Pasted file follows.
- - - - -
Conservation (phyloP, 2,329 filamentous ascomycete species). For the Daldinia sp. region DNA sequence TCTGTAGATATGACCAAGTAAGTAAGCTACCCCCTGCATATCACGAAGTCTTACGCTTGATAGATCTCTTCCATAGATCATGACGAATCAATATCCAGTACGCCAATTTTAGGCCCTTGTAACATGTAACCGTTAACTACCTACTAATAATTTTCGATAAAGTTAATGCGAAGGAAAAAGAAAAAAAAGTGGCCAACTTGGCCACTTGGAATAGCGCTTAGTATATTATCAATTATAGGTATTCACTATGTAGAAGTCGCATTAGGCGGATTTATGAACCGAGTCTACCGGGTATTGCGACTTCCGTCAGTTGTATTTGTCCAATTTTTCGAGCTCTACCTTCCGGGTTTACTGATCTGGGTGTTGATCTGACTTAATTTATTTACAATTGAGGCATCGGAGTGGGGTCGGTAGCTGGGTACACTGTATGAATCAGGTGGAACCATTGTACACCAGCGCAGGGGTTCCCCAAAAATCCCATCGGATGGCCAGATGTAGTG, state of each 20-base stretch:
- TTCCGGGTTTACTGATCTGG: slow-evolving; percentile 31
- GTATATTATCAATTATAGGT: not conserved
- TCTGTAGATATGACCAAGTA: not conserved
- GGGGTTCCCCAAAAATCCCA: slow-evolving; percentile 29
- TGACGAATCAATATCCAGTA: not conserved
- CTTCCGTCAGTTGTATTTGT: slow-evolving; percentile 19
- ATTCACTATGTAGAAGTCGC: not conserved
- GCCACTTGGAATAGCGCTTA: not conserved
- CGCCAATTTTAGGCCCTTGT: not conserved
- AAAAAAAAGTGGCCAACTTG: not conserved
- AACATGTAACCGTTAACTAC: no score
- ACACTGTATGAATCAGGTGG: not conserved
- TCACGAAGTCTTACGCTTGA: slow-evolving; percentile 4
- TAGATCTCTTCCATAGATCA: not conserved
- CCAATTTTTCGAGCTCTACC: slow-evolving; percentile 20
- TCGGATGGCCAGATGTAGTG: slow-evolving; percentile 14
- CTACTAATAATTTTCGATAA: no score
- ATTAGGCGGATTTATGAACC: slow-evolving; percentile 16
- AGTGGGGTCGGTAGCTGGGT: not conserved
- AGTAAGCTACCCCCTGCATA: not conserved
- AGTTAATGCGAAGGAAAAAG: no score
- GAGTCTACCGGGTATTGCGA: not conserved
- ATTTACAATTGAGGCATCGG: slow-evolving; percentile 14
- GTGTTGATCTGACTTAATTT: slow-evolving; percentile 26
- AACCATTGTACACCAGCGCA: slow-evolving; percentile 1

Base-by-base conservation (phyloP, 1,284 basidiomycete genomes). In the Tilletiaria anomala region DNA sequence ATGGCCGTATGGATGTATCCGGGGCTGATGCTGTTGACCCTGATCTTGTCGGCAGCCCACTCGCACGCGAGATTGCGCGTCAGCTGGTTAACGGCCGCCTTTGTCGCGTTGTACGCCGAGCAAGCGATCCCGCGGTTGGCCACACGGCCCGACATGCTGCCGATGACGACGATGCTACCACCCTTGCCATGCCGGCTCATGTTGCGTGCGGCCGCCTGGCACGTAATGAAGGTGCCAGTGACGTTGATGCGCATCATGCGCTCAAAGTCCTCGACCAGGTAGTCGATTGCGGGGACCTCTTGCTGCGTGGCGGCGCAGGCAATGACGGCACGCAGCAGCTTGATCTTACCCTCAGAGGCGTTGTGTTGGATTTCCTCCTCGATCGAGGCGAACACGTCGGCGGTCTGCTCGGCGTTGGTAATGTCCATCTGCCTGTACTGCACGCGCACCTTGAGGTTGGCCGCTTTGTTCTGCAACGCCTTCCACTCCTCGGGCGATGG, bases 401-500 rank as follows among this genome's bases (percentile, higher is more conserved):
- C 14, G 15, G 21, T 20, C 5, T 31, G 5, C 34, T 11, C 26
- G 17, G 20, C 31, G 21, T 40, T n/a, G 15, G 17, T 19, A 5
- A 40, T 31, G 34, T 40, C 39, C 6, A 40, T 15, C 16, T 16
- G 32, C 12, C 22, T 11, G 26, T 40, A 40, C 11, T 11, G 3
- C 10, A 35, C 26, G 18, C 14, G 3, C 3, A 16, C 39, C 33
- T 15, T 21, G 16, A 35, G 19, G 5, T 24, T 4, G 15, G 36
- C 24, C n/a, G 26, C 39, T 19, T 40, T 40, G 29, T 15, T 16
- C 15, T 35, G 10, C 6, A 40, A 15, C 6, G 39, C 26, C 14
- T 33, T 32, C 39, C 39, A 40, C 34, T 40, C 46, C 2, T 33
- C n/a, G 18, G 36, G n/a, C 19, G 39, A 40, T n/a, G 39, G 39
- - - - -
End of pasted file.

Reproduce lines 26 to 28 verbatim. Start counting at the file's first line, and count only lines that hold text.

- AACCATTGTACACCAGCGCA: slow-evolving; percentile 1

Base-by-base conservation (phyloP, 1,284 basidiomycete genomes). In the Tilletiaria anomala region DNA sequence ATGGCCGTATGGATGTATCCGGGGCTGATGCTGTTGACCCTGATCTTGTCGGCAGCCCACTCGCACGCGAGATTGCGCGTCAGCTGGTTAACGGCCGCCTTTGTCGCGTTGTACGCCGAGCAAGCGATCCCGCGGTTGGCCACACGGCCCGACATGCTGCCGATGACGACGATGCTACCACCCTTGCCATGCCGGCTCATGTTGCGTGCGGCCGCCTGGCACGTAATGAAGGTGCCAGTGACGTTGATGCGCATCATGCGCTCAAAGTCCTCGACCAGGTAGTCGATTGCGGGGACCTCTTGCTGCGTGGCGGCGCAGGCAATGACGGCACGCAGCAGCTTGATCTTACCCTCAGAGGCGTTGTGTTGGATTTCCTCCTCGATCGAGGCGAACACGTCGGCGGTCTGCTCGGCGTTGGTAATGTCCATCTGCCTGTACTGCACGCGCACCTTGAGGTTGGCCGCTTTGTTCTGCAACGCCTTCCACTCCTCGGGCGATGG, bases 401-500 rank as follows among this genome's bases (percentile, higher is more conserved):
- C 14, G 15, G 21, T 20, C 5, T 31, G 5, C 34, T 11, C 26